While the 2008 fire season has been pretty mild in this part of the state, we nonetheless got an up-close-and-personal visit with one of the frontline wildland firefighting tools, an Erickson Air Crane S-64E. Heading home from Washington State to Hemet, the crew of Tanker 744, nicknamed ''Jerry'', stopped by Mojave for some gas today.
Considered a "Type 1" helitanker, the Aircrane can carry up to 2,650 gallons of water. The helicopter's flexible snorkel uses a high pressure impeller, and can draw water from a source as shallow as 18 inches, and can fill the tank in 45 seconds
The Aircrane / Sky Crane has a long history. Sikorsky started work on the type in 1958, and the first prototype, which Sikorsky called the S-64, flew May 9, 1962 (three days after I was born, for the record). In all, six pre-production aircraft were built, which the Army designated as YCH-54. Meeting with approval, the CH-54 Tarhe went into production, with the Army buying 105 of them. (The helicopter's namesake, Tarhe, was a Chief of the Wyandot Tribe in the Ohio area, and lived from 1742 to 1818. His nickname was "The Crane".) In addition to the military aircraft, Sikorsky also built a small number of civilian certified S-64s Skycranes, but did not seem terribly interested in aggressively marketing the model.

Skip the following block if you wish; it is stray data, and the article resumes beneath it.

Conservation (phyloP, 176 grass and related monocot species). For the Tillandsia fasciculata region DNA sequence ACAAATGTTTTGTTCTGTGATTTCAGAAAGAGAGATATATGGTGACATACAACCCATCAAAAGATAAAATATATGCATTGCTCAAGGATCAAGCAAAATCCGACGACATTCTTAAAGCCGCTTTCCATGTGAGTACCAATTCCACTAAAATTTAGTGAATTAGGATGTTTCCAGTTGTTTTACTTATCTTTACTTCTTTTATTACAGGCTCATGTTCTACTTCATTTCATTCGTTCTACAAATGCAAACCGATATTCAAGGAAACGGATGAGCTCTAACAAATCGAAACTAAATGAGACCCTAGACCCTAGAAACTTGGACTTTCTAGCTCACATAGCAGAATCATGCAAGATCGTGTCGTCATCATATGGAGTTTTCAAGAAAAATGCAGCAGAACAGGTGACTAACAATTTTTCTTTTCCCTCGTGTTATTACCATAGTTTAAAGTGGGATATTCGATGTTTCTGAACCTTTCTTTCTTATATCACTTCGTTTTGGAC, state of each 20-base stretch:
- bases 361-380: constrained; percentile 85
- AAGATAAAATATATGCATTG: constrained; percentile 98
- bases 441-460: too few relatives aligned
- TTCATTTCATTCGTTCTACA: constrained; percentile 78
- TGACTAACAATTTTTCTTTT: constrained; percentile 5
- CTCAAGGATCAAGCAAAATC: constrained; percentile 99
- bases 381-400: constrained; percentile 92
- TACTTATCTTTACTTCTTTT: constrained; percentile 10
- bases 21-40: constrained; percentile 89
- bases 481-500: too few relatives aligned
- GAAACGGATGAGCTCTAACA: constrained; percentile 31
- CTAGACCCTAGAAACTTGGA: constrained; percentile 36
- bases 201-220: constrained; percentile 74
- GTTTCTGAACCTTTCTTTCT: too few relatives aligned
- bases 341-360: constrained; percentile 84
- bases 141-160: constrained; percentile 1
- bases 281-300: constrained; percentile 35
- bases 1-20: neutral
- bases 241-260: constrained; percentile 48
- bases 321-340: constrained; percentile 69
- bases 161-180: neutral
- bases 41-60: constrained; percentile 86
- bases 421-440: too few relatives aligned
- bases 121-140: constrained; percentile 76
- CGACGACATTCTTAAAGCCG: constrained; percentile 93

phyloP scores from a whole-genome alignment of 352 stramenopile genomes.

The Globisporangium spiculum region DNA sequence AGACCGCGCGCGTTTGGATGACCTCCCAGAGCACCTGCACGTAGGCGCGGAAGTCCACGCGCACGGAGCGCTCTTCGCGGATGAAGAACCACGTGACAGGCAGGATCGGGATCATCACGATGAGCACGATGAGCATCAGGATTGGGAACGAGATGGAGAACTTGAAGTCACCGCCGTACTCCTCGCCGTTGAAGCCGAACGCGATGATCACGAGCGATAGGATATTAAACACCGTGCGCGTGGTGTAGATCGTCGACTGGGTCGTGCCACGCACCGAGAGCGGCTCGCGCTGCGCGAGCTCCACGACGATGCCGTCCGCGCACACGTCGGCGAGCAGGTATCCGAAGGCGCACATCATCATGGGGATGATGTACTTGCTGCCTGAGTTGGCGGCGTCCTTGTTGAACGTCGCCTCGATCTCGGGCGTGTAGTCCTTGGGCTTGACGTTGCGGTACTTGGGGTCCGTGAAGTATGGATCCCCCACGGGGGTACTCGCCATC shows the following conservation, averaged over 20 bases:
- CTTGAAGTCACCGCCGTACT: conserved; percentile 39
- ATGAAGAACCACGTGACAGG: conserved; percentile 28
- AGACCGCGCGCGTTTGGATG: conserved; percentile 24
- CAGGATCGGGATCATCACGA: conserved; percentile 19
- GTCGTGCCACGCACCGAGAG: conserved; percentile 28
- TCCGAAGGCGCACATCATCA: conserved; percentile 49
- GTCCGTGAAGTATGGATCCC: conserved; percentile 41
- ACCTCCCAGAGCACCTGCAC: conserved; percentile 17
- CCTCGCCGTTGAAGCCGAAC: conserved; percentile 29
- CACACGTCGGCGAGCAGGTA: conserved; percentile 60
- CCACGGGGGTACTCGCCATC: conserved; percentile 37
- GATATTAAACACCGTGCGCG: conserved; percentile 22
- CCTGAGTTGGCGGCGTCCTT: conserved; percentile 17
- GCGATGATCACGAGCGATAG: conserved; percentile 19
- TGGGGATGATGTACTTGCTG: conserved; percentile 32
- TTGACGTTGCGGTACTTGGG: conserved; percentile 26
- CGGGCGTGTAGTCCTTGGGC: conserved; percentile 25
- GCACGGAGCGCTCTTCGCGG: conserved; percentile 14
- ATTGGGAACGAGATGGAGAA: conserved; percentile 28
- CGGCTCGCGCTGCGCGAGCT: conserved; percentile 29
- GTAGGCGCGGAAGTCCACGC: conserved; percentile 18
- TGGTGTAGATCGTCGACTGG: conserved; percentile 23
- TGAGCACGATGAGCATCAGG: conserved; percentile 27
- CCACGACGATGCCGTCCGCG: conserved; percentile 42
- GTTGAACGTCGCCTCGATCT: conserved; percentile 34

The CH-54 was phased out of Army service, being supplanted by the Boeing CH-47 Chinook, but found a unique niche in the civilian world, where it was quickly recognized as a useful tool as a helitanker for aerial firefighting. In 1992, Erickson Air Crane purchased the FAA Type Certificate from Sikorsky, thus becoming the Crane's manufacturer, as well as the largest operator of the type. Erickson has "remanufactured" old military-surplus airframes, as well as built brand new ones.
Jerry started life during the Vietnam era as a CH-54A, serial 68-18450, but was then rebuilt by Erickson as a civilian certificated S-64E, serial 64052.